Old San Juan

Ninety-eight percent of the island was designated as an Opportunity Zone. (Gabriel López Albarrán)

Seven months after the approval of the Incentives Code, the Department of Economic Development and Commerce (DDEC by its Spanish acronym) published a draft of the regulation that will guide the application process and issuance of decrees and tax credits under the local Opportunity Zones (OZ) program.

The public has 30 days to submit comments and suggestions.

“Once this period ends, we will evaluate and incorporate the recommendations we deem pertinent. Opportunity Zones are estimated to generate over $600 million in investments and create thousands of jobs,” said Manuel Laboy, secretary of economic development and a member of the Committee of Priority Projects in OZ, in a statement.

The 17-page document, posted on the agency’s website (http://www.ddec.pr.gov), was “way overdue,” stated Giovanni Méndez, a tax attorney at the advisory firm Global Economic Optimization in Santurce.

On Dec. 22, 2017, President Donald Trump signed the Tax Cuts and Jobs Act that created the OZ, a federal incentives program that seeks to bolster economic development in distressed areas by encouraging long-term investments through significant tax breaks. The designation as an OZ lasts for a period of 10 years. As part of this legislation, 98 percent of the island was designated as an OZ.

A year and five months later, former governor Ricardo Rosselló signed into law a parallel version of the OZ Act, creating the legal framework for investing in these designated areas and priority projects on the island. This law was later incorporated into the new Incentives Code.

Now, the proposed regulation presented at the end of January, broadly defines the terms “priority projects”, “significant expansion” and “return on investment”, while describing the process of approval and rejection of a request for the tax incentive.

The draft also states that all projects started after July 1, 2019, the day that the Incentives Code became law, are eligible for investment credit.

Méndez noted that the regulation provided a general definition of a priority project, but it didn’t include the list of commercial activities already approved by the Committee of Priority Projects last August, nor did it expand on those broad categories.

Currently, the list of priority projects appears on the agency’s website. These projects include the development of residential real estate property for low-income housing projects, residential and/or commercial real property for sale or rent, industrial real estate property for sale or rent and the substantial improvement of an existing commercial property for sale or rent.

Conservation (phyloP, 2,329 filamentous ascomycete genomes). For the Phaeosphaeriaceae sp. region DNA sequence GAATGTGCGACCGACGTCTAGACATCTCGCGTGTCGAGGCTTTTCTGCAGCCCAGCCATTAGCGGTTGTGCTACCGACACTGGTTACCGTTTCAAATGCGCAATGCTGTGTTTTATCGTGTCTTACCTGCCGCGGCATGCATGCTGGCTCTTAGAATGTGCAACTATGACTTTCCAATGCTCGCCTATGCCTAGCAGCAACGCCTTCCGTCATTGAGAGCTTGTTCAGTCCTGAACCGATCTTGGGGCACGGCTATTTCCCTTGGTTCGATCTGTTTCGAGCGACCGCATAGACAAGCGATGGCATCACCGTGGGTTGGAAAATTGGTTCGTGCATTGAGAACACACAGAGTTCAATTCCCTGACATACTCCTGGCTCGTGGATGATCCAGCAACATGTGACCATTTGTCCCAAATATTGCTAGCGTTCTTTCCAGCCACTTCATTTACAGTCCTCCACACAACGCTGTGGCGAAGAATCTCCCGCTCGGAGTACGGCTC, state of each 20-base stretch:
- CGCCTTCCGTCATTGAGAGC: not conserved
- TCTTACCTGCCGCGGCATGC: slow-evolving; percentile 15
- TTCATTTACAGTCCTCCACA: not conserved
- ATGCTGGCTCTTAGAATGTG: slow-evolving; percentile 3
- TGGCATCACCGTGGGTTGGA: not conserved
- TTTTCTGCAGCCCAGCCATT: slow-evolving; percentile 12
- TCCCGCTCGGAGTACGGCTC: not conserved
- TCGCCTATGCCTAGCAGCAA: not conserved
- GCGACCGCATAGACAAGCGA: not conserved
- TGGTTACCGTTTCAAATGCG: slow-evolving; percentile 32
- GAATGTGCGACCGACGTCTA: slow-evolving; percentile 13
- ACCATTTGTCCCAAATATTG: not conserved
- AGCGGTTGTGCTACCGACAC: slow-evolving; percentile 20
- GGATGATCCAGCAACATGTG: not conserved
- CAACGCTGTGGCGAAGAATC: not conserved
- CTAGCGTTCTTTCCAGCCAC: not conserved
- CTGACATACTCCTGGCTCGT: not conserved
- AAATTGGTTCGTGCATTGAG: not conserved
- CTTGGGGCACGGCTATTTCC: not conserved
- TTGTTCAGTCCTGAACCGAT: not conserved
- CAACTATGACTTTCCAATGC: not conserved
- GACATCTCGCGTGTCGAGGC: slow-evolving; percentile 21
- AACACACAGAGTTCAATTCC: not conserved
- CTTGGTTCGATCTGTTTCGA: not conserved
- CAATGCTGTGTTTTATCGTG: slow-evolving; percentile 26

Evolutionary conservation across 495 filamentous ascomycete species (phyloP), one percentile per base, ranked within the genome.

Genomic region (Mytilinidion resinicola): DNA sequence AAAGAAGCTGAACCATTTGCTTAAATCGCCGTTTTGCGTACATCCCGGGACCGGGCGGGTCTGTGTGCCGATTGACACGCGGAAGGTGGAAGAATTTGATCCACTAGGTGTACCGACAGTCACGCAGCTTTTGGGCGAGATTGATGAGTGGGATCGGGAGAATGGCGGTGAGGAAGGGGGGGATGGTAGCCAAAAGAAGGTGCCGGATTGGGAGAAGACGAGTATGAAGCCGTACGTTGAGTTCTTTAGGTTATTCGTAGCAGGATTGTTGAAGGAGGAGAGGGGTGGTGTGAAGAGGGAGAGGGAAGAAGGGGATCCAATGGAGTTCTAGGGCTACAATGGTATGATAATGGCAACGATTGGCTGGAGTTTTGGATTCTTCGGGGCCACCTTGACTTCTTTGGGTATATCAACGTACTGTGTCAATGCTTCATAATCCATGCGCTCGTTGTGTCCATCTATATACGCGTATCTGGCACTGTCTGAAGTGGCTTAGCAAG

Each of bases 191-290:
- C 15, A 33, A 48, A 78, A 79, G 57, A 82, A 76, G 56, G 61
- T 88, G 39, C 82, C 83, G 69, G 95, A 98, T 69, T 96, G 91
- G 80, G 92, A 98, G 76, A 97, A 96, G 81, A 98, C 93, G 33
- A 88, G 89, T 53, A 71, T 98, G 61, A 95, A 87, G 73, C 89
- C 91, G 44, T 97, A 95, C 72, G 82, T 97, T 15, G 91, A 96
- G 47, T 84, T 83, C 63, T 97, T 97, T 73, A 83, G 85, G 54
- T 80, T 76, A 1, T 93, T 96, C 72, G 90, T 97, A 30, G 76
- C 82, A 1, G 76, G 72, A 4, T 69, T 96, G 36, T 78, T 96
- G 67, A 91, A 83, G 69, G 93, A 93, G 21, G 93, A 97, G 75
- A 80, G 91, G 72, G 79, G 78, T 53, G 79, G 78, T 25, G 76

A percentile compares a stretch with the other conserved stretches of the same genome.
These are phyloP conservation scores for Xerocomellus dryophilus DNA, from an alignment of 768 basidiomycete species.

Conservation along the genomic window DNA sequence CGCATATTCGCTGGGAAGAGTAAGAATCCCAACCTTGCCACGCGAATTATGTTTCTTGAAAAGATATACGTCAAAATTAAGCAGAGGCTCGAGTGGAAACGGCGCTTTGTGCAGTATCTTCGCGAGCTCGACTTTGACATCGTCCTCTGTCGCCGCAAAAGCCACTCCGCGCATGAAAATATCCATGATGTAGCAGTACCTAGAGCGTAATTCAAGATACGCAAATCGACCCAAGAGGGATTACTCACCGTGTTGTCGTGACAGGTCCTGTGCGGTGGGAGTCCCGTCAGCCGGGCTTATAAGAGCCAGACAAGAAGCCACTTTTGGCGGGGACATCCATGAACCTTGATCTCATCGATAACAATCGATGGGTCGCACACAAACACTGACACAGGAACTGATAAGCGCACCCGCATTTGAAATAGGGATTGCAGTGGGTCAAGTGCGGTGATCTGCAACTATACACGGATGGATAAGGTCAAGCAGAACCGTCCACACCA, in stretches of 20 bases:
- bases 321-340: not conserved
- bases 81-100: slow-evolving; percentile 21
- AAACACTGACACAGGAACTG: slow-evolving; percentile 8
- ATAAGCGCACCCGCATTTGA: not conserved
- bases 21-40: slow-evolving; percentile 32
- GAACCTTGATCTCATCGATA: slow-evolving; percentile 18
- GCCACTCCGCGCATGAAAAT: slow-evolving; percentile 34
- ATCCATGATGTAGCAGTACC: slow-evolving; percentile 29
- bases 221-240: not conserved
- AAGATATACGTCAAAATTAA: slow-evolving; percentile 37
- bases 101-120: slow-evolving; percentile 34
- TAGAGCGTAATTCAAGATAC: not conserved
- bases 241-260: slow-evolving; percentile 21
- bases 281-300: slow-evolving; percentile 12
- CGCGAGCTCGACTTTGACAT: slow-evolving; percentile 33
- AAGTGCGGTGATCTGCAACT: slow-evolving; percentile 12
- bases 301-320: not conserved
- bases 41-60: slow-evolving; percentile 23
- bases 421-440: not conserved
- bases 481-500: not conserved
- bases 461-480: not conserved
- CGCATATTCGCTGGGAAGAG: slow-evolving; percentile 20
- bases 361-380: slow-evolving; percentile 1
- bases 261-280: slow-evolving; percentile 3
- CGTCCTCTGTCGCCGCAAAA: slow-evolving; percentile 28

“This regulation is late and it doesn’t say if the government prefers investment in buildings, office spaces, businesses. In fact, when it addresses the issue of significant expansion, it talks about businesses and then jumps to real estate without differentiating one from the other,” Méndez pointed out.

“Nor does it say what they (the Committee) are going to evaluate, or if they prefer an element to be a priority project. Give me concrete examples of projects so I can tell clients this is the menu of projects that the government is looking for... The original idea behind the Committee of Priority Projects was to identify specific projects,” he added.

However, that is not the only shortcoming the attorney noticed.

Méndez explained that according to the proposed regulation, the secretary of economic development has the authority to make the final determination, which means he can issue or deny the tax credit. The secretary is also the official that will evaluate the petition for reconsideration in adverse cases.

“If the official in charge of the review is the same that rejected the petition why can’t it (the regulation) include the other elements or new criteria that you can bring up during the process,” Méndez stated. “Without a list of the elements for reconsideration, I see the process as very discretionary.”

Chapter 4 outlines the elements that measure the return on investment, but it doesn’t include a numeric formula to calibrate it.

“Again, it is discretionary. This section says what the government is going to evaluate, but not how much. They could have established a percentage or a range of percentage,” said the lawyer.

To respond to these concerns, THE WEEKLY JOURNAL sought a reaction from the secretary of economic development. But as of press time, his office hadn’t answered the questions sent by e-mail.

Reporter for The Weekly Journal. She is a curious and fearless journalist, equipped with 16-plus years of writing. Cynthia received a bachelor’s degree in Spanish and English Literature from Sacred Heart University.

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